After Thomasson’s death on March 29 1950, his daughters, Elizabeth Kline, Agnes Huffman, Claudia Compton, and Sallie Ball, sold the farm, livestock, and equipment to George Dickerson. An inventory of personal property sold highlights the types of livestock and equipment used to operate the farm. Both motorized and horse drawn farm equipment reflects industrial advances during the period he operated the farm. The Dickerson family held the farm for ten years before selling the land to development in 1960.[12] The barn has remained vacant since. Except for the barn, all other buildings and structures on the site have been demolished.



The first quarter of the 20th century saw an increase in the number of dairy operations in Prince William County as farmers converted their farms to produce dairy products. The Manassas area, where the Innovation Barn is located, was surrounded by dairy farms that supplied milk to the Washington, D.C. market.[13] Over time, the nationwide dairy industry has seen significant consolidations due to low milk production, low sales relative to investment, poor business knowledge, labor inefficiency, and low quality milk.[14] From 1964 to 1997, the total number of farms with milk cows in Virginia decreased 95%.[15]


In Prince William County, the dairy industry was further reduced as a result of speculative land development acquisitions. As a result, from 1950 to 1997, the number of milk cows decreased 79%.[16]  In 1997, the most recently published census of agriculture, Prince William County had only eleven farms with milk cows remaining, down from fourteen farms in 1992.[17] Only seven farms produced dairy products with sales of $10,000 or more.[18]





[1] “Maneuver Grounds Prince William and Fairfax Counties Surveyed Under the Direction of Maj. Edward Burr, Corp. of Engineers,” June-July 1904, Prince William County Public Library, Relic Room, Map drawer, Manassas, VA.

[2] Prince William County Deed Book 54, page 266, Prince William County Circuit Court Copy Room, Manassas, VA.

[3] Helen Graves, “Old Barn is Testament to One Man’s Commitment to Education for His Four Girls,” The Bull Run Observer, April 19, 2000, p. 3, Prince William County Public Library, Relic Collection, Diarying folder, Manassas, VA.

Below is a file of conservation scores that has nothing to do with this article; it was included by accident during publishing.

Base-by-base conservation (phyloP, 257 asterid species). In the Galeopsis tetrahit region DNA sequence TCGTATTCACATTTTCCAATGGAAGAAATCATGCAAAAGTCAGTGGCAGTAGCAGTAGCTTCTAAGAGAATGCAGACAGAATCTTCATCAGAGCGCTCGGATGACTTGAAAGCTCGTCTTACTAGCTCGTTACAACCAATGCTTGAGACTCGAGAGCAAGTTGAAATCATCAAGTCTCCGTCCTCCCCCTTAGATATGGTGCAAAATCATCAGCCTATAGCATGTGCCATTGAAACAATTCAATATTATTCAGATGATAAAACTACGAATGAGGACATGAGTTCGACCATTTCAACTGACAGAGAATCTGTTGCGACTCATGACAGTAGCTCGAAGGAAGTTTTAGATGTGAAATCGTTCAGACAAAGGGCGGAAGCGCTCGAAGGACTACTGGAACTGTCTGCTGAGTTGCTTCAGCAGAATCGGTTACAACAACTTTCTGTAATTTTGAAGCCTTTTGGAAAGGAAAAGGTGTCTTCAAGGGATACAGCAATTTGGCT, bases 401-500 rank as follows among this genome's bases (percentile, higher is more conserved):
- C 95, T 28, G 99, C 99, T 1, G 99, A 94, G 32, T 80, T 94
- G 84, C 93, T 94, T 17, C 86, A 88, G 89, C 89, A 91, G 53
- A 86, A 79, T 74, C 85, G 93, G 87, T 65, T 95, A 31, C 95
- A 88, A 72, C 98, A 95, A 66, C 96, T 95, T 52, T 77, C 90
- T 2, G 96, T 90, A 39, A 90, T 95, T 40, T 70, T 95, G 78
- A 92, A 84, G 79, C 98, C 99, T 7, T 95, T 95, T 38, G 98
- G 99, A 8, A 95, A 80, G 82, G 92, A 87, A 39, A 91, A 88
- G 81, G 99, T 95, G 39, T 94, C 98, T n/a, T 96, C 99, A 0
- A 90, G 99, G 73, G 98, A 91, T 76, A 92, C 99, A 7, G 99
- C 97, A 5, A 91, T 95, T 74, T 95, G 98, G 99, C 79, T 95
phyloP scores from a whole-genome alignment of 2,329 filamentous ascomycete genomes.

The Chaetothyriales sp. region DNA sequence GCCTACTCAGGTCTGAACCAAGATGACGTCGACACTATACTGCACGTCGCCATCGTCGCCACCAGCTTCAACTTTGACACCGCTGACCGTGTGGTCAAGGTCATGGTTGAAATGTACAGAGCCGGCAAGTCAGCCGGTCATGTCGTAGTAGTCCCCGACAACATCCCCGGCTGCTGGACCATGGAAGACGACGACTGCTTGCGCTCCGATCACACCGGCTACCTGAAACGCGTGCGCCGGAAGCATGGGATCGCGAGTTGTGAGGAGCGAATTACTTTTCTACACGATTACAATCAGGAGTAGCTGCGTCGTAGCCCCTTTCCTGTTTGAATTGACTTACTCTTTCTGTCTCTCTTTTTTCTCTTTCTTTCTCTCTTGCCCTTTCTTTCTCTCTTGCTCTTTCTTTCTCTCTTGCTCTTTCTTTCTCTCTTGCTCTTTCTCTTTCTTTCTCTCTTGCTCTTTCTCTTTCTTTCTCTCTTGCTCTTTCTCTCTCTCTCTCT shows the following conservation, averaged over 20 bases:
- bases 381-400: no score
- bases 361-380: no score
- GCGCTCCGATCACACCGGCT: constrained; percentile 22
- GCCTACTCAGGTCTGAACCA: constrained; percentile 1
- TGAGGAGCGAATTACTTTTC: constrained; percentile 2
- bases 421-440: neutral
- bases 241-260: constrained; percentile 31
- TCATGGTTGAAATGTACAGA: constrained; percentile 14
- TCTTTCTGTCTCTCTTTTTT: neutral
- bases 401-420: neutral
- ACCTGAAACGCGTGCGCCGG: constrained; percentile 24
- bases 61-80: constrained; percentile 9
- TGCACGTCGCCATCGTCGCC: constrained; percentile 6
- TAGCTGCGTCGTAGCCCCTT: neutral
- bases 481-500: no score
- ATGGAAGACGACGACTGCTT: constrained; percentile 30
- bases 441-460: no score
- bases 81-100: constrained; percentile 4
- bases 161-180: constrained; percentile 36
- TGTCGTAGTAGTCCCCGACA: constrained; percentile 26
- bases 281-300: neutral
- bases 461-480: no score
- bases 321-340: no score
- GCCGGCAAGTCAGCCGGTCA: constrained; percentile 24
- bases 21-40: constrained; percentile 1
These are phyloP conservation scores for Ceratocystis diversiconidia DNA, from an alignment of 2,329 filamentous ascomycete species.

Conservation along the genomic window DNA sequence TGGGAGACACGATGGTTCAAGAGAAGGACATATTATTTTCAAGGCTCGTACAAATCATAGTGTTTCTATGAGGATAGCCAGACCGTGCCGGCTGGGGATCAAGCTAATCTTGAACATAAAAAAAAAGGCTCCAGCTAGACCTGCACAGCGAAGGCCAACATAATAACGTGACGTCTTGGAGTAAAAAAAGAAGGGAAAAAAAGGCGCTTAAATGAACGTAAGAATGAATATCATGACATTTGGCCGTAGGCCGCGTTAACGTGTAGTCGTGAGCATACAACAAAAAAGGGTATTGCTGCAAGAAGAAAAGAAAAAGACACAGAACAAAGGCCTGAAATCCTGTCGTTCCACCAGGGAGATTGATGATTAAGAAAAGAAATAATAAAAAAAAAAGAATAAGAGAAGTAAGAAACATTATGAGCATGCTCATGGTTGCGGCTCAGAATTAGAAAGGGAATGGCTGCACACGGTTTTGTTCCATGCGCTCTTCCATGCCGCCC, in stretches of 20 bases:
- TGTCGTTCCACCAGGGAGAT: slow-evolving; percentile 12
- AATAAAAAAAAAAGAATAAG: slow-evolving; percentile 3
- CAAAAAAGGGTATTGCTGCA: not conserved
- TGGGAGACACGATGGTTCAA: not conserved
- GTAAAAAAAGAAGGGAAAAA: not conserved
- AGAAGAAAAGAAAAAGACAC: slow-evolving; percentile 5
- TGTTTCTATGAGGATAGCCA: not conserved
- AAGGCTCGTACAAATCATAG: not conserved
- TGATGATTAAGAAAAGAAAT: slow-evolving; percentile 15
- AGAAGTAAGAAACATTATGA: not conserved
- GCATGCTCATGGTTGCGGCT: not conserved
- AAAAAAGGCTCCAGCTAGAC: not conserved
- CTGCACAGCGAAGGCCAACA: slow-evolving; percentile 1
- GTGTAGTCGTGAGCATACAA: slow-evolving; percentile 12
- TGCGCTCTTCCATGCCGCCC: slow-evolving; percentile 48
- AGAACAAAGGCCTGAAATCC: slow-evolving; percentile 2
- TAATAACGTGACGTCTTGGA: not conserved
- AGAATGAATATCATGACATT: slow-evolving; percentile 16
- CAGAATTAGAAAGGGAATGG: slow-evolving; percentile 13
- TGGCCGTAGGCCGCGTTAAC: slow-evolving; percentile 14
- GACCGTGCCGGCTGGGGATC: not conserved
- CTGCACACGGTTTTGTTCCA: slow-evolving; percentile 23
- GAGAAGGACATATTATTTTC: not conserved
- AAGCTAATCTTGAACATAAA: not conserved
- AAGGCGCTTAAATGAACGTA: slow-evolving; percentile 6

[4] Prince William County Land Tax Assessments, Prince William County Circuit Court Copy Room, microfilm, years 1928 and 1929.

[5] Adena Landry and John Vlach,Terra Cotta Dairy Barns of Western Fairfax County, Virginia,” Office of Comprehensive Planning, Fairfax, Virginia, December 2, 1985, p. 20.

[6] Ibid. pp. 10, 20.

[7] Graves, p.3.

[8] Landry and Vlach.

[9] Ibid.

[10] “Milk Scarcity,” The Manassas Journal, March 21, 1919, p. 1, microfilm, Prince William County Public Library, Relic Collection.

[11] Graves p. 3

[12] Prince William County Deed Book 257, page 479, Prince William County Circuit Court Copy Room, Manassas, VA.

[13] “Milk Scarcity,” The Manassas Journal, March 21, 1919, p. 1, microfilm, Prince William County Public Library, Relic Collection.

[14] Ken Bailey, “Opportunities for Success on Small Dairy Farms Revisited,” paper presented at the 35th Annual Conference of the American Association of Bovine Practitioners, Penn State University, September 26-28, 2002.

[15]  USDA, “1997 Census of Agriculture – State Data, Table 1. Historical Highlights: 1997 and Earlier Census Years,” National Agricultural Statistics Service.

[16] Steven Manheimer, “Prince William County U.S. Census of Agriculture,” Virginia Agricultural Statistics Service, Richmond, VA, Rev. 1999.

[17] USDA, “1997 Census of Agriculture – Virginia County Data, Table 14,Cattle and Calves – Inventory and Sales: 1997 and 1992,” National Agricultural Statistics Service.

[18] USDA, “1997 Census of Agriculture – Virginia County Data, Table 12, Farms With Sales of $10,000 or More: 1997 and 1992,” National Agricultural Statistics Service.